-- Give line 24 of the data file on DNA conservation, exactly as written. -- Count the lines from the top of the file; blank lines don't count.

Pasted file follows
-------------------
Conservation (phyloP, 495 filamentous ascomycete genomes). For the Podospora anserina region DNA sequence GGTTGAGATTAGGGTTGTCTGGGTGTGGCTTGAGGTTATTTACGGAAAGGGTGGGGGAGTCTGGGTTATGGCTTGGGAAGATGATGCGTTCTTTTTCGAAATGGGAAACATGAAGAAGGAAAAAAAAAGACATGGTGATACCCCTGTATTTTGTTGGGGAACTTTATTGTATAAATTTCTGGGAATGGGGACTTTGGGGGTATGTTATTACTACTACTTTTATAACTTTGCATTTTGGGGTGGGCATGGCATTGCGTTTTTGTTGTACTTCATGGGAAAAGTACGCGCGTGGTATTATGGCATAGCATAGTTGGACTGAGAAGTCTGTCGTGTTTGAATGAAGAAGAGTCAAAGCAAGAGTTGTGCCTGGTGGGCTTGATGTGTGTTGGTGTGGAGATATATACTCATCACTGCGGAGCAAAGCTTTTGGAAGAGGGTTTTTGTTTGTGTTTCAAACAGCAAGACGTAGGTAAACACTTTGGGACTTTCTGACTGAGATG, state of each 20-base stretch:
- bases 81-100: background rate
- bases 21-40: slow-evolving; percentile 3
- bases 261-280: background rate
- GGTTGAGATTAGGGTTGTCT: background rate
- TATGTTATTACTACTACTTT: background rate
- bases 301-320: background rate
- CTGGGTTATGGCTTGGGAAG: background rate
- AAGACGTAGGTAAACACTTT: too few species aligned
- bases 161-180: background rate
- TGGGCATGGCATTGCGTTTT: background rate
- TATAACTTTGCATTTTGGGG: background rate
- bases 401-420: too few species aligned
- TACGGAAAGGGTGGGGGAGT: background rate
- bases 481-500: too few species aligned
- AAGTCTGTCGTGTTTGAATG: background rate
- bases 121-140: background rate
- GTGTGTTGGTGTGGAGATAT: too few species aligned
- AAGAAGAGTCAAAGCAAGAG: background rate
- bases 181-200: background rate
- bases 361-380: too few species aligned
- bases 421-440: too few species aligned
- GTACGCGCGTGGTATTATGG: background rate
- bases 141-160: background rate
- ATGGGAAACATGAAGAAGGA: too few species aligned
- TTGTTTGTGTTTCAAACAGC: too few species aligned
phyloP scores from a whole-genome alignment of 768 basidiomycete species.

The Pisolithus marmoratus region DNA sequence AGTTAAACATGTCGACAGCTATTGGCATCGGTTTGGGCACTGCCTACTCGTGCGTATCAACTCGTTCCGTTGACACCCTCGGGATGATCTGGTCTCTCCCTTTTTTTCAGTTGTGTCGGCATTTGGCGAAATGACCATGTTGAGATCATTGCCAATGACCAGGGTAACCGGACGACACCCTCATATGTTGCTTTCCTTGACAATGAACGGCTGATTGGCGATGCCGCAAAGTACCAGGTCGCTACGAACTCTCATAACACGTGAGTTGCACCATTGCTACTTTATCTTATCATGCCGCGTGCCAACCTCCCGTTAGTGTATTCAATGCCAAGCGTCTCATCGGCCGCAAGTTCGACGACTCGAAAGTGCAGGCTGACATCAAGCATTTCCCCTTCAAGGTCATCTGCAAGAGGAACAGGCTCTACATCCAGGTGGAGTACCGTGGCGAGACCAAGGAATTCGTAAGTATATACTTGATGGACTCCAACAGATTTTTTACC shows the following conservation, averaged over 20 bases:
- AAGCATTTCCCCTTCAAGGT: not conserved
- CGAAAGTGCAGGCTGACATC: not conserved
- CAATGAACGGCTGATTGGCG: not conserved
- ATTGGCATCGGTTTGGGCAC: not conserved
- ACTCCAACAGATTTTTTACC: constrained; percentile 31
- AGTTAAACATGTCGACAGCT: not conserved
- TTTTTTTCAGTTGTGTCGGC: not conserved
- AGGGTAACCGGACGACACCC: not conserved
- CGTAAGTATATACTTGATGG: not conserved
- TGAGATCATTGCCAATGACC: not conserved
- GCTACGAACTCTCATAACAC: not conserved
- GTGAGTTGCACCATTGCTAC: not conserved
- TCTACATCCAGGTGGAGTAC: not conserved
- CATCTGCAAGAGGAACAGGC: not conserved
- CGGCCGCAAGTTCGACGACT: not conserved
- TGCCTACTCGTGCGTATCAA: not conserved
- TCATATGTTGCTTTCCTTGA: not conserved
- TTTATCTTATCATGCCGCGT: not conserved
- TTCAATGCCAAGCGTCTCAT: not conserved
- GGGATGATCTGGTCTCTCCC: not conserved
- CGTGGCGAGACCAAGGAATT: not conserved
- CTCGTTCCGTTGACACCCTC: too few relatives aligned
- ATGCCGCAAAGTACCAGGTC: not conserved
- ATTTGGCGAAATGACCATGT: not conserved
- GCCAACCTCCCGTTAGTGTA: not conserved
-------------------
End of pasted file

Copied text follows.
- bases 141-160: background rate